So what have they been up to then? Well, I asked what’s happening in WCAG 2.0? on September the 5th, and answered my own question, so I’m just really going to look at what’s happened since. I’ll be referring mostly to WCAG WG minutes and to the basic issue search page, which allows you to search by issue number and actually attempt to make some sense out of the minutes, because as I’ve said before, despite WCAG 2.0 requiring definitions to be provided, the minutes just show things like “LC-844″ and expect you to make sense of it, when all they would need to do would be to link to their own issue tracking database with that ID number. I mean, it’s not like it’s hard to do, so why not do it? It’s either because they want the minutes to be as impenetrable as possible to discourage people from reading them of because they are too bloody lazy to do it.

Well, here and now, I’m prepared to make the offer that if they send me the working group minutes, I’ll put the hyperlinks in for them, and then send them the document back. It’s not hard. All I have to do is something like this: LC-844 and just change the parameter on the end each time. It’s really not that difficult. If they don’t want to do that, and still aren’t prepared to do it themselves, then I’m quite within my rights to presume that it’s because they deliberately want to discourage people from reading the minutes.

Well, I’ve read the minutes anyway and I even think I understand what they mean by them in some places. I’ll do my best to pick out a couple of points from each of them for ya…

WCAG WG Minutes 07 September 2006
Success criterion 2.4.4 has been clarified to mean that he purpose of each link can be determined from the link text (including supplemental and alternative text) and the text of any immediate context, which is defined to be the enclosing paragraph, list item or table cell (with any headers). That’s clearer than the original, so well done to all concerned for a sensible definition — and I’m sure Joe Clark will be happy to see that the context is taken into account!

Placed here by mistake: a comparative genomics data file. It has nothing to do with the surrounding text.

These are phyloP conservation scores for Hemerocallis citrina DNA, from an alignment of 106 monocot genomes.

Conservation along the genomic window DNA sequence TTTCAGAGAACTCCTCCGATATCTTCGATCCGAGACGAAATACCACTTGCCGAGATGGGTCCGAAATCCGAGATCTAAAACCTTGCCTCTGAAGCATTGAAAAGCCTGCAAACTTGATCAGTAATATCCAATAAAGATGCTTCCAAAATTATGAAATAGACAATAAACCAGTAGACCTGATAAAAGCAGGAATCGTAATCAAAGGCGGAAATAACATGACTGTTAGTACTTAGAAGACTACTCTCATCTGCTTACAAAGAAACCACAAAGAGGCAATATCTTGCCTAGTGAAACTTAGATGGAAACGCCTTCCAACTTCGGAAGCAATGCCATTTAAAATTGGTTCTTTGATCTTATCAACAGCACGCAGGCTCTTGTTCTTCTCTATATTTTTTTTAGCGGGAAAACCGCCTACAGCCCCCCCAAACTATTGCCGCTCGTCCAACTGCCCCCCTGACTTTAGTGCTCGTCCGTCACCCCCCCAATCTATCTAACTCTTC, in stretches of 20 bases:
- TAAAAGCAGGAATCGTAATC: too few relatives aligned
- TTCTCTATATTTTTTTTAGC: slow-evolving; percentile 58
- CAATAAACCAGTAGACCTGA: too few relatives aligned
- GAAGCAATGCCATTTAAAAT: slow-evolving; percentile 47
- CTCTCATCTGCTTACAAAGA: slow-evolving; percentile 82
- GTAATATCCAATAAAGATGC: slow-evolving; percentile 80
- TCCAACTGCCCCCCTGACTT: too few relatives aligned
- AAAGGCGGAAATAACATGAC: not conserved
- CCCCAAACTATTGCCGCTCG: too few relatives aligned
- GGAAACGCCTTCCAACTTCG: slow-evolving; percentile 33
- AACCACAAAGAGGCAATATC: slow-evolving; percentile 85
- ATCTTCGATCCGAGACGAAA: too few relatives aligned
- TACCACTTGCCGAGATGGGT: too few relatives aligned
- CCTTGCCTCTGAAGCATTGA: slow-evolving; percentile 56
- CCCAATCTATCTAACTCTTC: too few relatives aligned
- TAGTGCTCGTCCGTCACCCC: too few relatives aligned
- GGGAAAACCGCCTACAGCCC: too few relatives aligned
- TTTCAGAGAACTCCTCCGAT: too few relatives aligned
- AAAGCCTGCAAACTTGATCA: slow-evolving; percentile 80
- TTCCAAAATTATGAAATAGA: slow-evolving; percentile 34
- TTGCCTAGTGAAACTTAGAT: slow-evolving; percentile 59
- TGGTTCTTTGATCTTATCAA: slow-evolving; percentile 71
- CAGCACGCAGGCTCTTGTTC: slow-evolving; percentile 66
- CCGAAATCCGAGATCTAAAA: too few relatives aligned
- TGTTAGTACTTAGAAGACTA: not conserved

The WCAG WG have decided to introduce an advisory technique relating to labels, to advise that the labels should be positioned in such a way as to “maximise the predictability of relationships”. However, unfortunately — unless I’m missing something, which is certainly possible! —there doesn’t appear to be anything in WCAG 2.0 that requires labels to be explicitly associated with their required fields. Surely therefore this is a step back?
WCAG WG Minutes 14 September 2006
The WG quite sensibly refused to be drawn on whether or not “acronyms” are a subset of “initialisms” as the two terms can be quite contentious — for example, most people would say that the term XHTML is at least one of the two, but since the first word of the term is “extensible”, it’s certainly not an initialism, and some people may consider it an abbreviation; others would term it an acronym by dint of common usage. The WG have sensibly opted not to get involved in this and pointed out that as both need to have an expanded version provided by some means, does it really matter?
WCAG WG Minutes 21 September 2006

The Working Group note have considered the “Hasta la vista”, baby” question — that is exactly when does a single word or short phrase need to be marked up the appropriate language.

Single words from one language are so often used in text written in another language that it is not possible to determine in a testable way when they have become part of the language or are still considered foreign words. Also, technical words and brand names are not translated and do not need to be marked.

—apparently short phrases will always need to be marked up otherwise they are still in breach of this checkpoint. C’est la vie!

WCAG WG Minutes 28 September 2006
It was suggested that if someone is automatically timed out of an authenticated session, and is not able to continue after re-establishing their security credentials, then this should be a higher priority than level 3 because it is likely to mean that the particular user in question simply cannot use that system. The Working Group explained that although they agree with this logic to some extent, they believe there are valid security reasons why this cannot be made to apply to all websites, and therefore this criteria belongs at level 3. I agree with the Working Group’s logic to some extent although would suggest that arbitrarily declaring that any criterion which does not apply to all sites belongs in Level 3 is the real problem here — why can’t you just comply with the critieria which are relevant to you? WCAG 1.0 was quite happy to use phrases like “…if you use tables…”. Why can’t we say here “unless there are legal reasons why…”?
WCAG WG Minutes 05 October 2006